July, 2014:

Epic BI Webinar: Building an Effective Epic EHR Business Intelligence Program

Date: Friday, August 8, 2014
Time: 12:30 – 1:30 EST



Successful Business Intelligence programs, including designing analytics teams and data warehouse architectures are imperative for achieving quality improvement, exceeding federal reporting guidelines, identifying opportunities to understand your patient population, and to improve self-service knowledge transfer within your organization. Many organizations are beginning to focus efforts on leveraging patient data more intelligently, including driving financial reporting, chronic disease management and ACO collaboration.

Architecting a plan that leverages Cogito and possibly third party solutions can be a challenge given competing priorities including optimization, MU and upgrade initiatives.

Culbert Healthcare Solutions invites you to join Jaffer Traish, Epic Practice Director, and a special guest, Michael Bauch, Data Analytics Director, from Meriter Health for a FREE webinar on Friday, August 8th at 12:30 pm Eastern for an insightful look into client approaches to building the process, people, technology and culture to drive the strongest Business Intelligence framework to maximize your investment in Epic.



The Importance of Coding in a Revenue Cycle Assessment

Revenue cycle assessment elements: Coding

When most people consider the elements of a revenue cycle assessment, they think of things such as copay collection, denial rates, and bad debt percentages; but the incorporation of a coding review can be just as important to the health of your revenue cycle.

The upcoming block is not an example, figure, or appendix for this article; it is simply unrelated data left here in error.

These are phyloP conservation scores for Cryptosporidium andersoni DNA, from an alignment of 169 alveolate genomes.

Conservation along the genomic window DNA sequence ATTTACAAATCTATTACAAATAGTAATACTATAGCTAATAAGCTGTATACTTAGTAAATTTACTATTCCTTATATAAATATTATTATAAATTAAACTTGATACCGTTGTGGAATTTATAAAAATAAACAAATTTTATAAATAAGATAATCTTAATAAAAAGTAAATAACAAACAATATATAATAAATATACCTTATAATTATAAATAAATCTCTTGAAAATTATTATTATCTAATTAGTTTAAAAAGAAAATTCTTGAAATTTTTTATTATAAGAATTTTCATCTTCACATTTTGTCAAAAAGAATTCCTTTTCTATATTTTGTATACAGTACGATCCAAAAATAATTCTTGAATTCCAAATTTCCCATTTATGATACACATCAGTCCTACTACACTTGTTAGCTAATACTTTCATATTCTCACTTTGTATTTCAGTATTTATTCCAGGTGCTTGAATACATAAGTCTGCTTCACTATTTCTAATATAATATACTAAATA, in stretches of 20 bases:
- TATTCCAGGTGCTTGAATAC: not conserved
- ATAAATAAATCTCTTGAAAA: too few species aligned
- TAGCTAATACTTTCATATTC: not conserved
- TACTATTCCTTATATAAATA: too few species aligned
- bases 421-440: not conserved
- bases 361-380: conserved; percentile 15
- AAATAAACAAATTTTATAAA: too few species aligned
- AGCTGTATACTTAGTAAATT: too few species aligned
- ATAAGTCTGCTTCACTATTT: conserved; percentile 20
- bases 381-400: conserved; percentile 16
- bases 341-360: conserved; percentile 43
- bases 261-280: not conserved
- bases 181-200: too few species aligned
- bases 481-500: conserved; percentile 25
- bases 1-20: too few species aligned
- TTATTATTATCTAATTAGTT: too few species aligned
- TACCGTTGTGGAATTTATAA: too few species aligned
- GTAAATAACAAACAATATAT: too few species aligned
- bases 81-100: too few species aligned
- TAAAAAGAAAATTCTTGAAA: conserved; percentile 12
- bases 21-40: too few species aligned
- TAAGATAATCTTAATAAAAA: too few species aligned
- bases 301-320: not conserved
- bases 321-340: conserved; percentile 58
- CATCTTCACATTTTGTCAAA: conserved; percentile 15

Below are a few items to consider when integrating coding as a part of your revenue cycle review:

  • Who completes the coding for your practice: physicians, coders, or a combination of both?

o   There is no one panacea for all practices, but it is important to review the coding operation for your practice and its effects downstream in the cycle


  • What types of coding denials are you receiving?

o   This information helps focus the review on the specific areas of coding that may need enhancement


  • Do you utilize a claims/coding scrubber? Can/do you build custom edits to comply with payer guidelines?

o   This goes hand in hand with the previous question. If a coding scrubber is utilized and coding denials are still coming through, there may be enhancements needed to the edits currently in place


  • What is the internal feedback loop to physicians and coders for coding related denials? Is it timely and actionable?

o   If there is no feedback, or it is not detailed enough to provide the needed education and improvements, the same denials will likely continue unnecessarily


  • Is there an independent coding audit performed at established intervals to verify coding compliance?

o   Having a ‘second look’ at coding based on the auditor’s previous experience with other clients and payers can bring an added element of education and compliance that may not otherwise be possible.


By including coding as an integral part of your revenue cycle review; you can increase revenue, efficiency, and compliance while decreasing denials and expenses: all desired components of a successful revenue cycle review.

Epic 2014 Revenue Cycle Updates